by Tim Gordon
Three British girls go on holiday to celebrate their lives, achievements, and future, for one of them, finds out How To Have Sex.
Tara and her friends have decided to take a trip together to enjoy each other before they go off to university. As soon as they arrive, they plunge headfirst into smoking and constant drinking without abandon. Their singular declaration is that they are going to make sure that Tara loses her virginity before their trip concludes. After one night of partying, the crew meets up with a set of guys and the hookups begin. Soon, however, the weekend of bacchanalia becomes more than it was meant to be with serious consequences that test the bonds and even the definition of their friendship.
How to Have Sex is the debut feature of Molly Manning Walker as a writer and director. Previously, Walker worked as a cinematographer on Scrapper and Mood. Sex stars Lara Peake, Enva Lewis, Laura Ambler, Samuel Bottomley, Shaun Thomas, and Mia McKenna-Bruce as Tara.
How To Have Sex is a coming-of-age young adult drama. The film won the Un Certain Regard Prize at Cannes in 2023. It has also been nominated for several BAFTA awards. Molly Manning Walker deserves recognition for creating an atmosphere that accurately, if not terrifyingly, portrays reckless teenage abandon.
Kudos to McKenna-Bruce for her unflinching and honest portrayal of a young girl under an intense amount of peer pressure. We soon learn that her overexuberance at the beginning of the movie is little more than an act for a girl who is not ready to grow up. It is exceedingly intriguing to see Tara attempt to shake off her trauma and proceed with her weekend partying. McKenna-Bruce is very effective in displaying her emotions non-verbally through slight but perceptible facial expressions. Even though the soundtrack and the party continue, Tara’s face tells the viewers that she is in another place.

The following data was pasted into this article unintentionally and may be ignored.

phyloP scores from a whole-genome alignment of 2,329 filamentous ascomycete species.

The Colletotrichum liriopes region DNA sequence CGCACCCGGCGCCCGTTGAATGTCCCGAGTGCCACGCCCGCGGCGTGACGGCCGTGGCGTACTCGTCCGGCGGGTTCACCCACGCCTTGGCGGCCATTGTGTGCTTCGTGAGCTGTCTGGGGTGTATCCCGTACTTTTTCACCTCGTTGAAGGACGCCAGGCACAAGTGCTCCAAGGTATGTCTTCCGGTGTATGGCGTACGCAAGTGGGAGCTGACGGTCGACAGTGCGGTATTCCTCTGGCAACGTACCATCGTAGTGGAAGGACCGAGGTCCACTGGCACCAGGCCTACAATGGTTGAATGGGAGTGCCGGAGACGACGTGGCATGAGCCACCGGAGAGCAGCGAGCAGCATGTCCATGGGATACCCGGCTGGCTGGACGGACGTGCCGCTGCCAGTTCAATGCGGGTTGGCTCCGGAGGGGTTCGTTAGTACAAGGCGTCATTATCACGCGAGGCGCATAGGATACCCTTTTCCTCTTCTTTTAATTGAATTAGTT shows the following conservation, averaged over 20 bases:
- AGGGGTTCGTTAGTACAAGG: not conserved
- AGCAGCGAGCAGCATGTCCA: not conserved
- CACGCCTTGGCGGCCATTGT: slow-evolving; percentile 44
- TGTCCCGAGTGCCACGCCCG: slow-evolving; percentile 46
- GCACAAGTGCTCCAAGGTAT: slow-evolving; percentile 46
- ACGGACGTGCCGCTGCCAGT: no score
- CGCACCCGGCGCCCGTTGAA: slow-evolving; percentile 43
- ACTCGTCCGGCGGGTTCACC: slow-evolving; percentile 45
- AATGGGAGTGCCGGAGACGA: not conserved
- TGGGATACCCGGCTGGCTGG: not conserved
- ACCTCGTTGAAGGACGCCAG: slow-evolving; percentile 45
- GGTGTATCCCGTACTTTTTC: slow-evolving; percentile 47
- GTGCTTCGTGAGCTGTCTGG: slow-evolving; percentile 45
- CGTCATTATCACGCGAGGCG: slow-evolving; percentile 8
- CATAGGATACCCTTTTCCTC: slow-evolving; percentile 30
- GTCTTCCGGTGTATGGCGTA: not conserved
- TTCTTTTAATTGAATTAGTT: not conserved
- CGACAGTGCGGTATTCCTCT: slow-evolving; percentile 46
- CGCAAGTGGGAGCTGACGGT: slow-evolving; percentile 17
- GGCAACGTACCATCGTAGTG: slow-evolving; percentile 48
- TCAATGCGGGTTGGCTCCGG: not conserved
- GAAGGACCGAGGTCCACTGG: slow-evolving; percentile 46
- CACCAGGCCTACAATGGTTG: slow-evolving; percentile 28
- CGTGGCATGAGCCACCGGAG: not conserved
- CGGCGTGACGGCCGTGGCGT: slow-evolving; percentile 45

Molly Manning Walker does not shy away from recording the reckless behaviors that occur in the world of today’s youth and the scary thought of how out of control our children can become when they are away from supervision. Throughout the movie, Tara gets calls from her mother. Tara ignores them all because she consciously needs to be absent from her parents to partake in the activities of her friends. The most important commentary that Walker makes in this movie is that not everyone is equipped physically and emotionally to deal with the consequences that can arise in the seemingly innocuous, hook-up culture that exists in the world of youth and young adult partying. Without being preachy or even mentioning the Bible, Ms. Walker gives us a glimpse into the downside of adultery.
It almost desired that Ms. Walker would make a more definitive statement though. The incident at the center of the movie is never completely seen or even experienced. The victim never really speaks about the incident either. Of course, many women have been the victim of similar incidents and force themselves to be silent. In this case, instead of portraying reality, this film could have been an opportunity to show that they don’t have to anymore.
How To Have Sex has not yet been rated by the MPAA. The movie does include scenes of smoking, drug and alcohol use, suggestive scenes of sex, and pervasive language, and should not be seen by children under the age of 17. How To Have Sex is a sad, ugly, and depressing look at a rite-of-passage problem from which every parent wishes they could protect their children.